However, during meditation he realized that his whole life was only a big illusion. Although he built strong relationships with some friends, he could lose them any day. It happened several times that he was transferred to another prison without even being able to say goodbye. He has nothing and nobody to rely on. His whole life is like sand slipping through his fingers. So he had this idea: Everything is an illusion, and prison is an illusion too.

            This gave him inspiration to practice stronger and attain freedom by breaking through the walls of his mind. However, after a while he found out that the more he tried to break out, the more solid the walls became around him. He could feel them physically pushing him down. The more he wanted to get rid of the chains of samsara, the stronger the underlying wheel of cause and effect was pulling him back. There is an interesting kong-an about this.

Pai Chang’s Fox

            Pai Chang (720–814) was a Chinese Zen master during the Tang Dynasty. He received transmission from Matsu. His students included Huang Po and Lin Chi.

            An old man said to Zen Master Pai Chang, “I am not really a human being. During the time of Mahakashyapa I was the master of this mountain. At that time somebody asked me: ‘Is an enlightened person subject to samsara, the wheel of cause and effect?’ I said, No. Because of that mistake I was reborn as a fox for 500 generations. Please, Master, give me a turning word to be free from my fox’s body.”

            “Cause and effect are clear,” Pai Chang said. Upon hearing these words, the old man got enlightenment and said, “I am already liberated from my fox’s body, which can be found in the cave on the other side of the mountain. Would you please bury it as you would a dead monk?”

            This kong-an is about trying to escape from samsara, our suffering world. But if I want to avoid suffering, this is already desire. In other words, saying that I step out of samsara, I actually step into it. Whatever position I take, inside samsara, outside samsara, dependent on it or not, I make two things: samsara and I. And when you have I, you have attachment and suffering. That was the reason why the ancient master of the mountain lost his human body. It seems to be a magic tale, but it is very close to our own life. It happens every time we blindly follow our karma and make I-my-me, creating ignorance, desire and anger, and losing our love, compassion and humanity.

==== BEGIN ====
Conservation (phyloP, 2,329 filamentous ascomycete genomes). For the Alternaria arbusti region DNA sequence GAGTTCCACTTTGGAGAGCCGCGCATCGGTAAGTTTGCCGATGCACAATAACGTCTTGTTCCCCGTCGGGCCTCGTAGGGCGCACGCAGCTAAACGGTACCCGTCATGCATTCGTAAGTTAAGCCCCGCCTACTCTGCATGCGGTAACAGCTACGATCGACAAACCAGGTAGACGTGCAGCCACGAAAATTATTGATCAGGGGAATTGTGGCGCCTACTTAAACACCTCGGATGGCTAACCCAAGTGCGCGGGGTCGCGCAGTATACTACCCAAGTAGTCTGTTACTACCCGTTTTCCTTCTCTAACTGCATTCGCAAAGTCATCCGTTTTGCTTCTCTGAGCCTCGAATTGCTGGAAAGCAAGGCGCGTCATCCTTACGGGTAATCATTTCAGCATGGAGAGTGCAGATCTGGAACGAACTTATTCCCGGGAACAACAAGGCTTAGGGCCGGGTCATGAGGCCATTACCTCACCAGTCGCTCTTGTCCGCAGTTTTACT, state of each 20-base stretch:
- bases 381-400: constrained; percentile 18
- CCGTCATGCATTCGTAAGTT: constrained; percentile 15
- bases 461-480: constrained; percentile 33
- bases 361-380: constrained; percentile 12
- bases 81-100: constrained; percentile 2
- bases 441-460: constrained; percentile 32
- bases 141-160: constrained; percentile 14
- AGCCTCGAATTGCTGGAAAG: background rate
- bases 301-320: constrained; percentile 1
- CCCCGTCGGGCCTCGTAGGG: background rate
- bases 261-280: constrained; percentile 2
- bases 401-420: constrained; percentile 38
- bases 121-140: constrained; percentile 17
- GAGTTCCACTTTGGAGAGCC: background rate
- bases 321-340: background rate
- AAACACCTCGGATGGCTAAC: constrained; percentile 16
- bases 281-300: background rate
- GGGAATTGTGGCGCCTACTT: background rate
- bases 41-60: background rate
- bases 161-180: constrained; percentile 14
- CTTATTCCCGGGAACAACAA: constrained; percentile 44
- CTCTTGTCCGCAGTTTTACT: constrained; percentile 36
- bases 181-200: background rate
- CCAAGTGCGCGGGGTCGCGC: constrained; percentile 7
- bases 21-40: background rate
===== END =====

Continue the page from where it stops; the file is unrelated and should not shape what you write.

Being born a fox is very dangerous. Avoiding being born a fox is also very dangerous. If you are not born a fox, what will you do? If you are born a fox, what will you do? Keeping a clear mind moment to moment, the matter is already resolved. The sky is blue, the grass is green, a dog is barking, woof! Woof! But if we are not careful, this just becomes another dream. We understand that Zen is a good idea and it becomes our lifestyle, following it as a prisoner in a golden Zen cage. So, be careful and don’t hold your ideas too strongly! That’s why Zen Master Kyong Ho said, “Always keep the mind that doesn’t know and you will soon attain enlightenment.” His student, Man Gong Sunim, understood what a great gift this teaching was. For the next three years, he did very hard training and always kept don’t-know mind. One day he heard the great bell ring and his mind exploded. He returned to Kyong Ho, bowed, and said, “Now I know why the bodhisattva faces away: because sugar is sweet and salt is salty.”

            If you don’t know what this means, only try, try, try for 10,000 years nonstop—like Zen Master Seung Sahn used to say—attain enlightenment and save all beings from suffering. Not a bad job after all.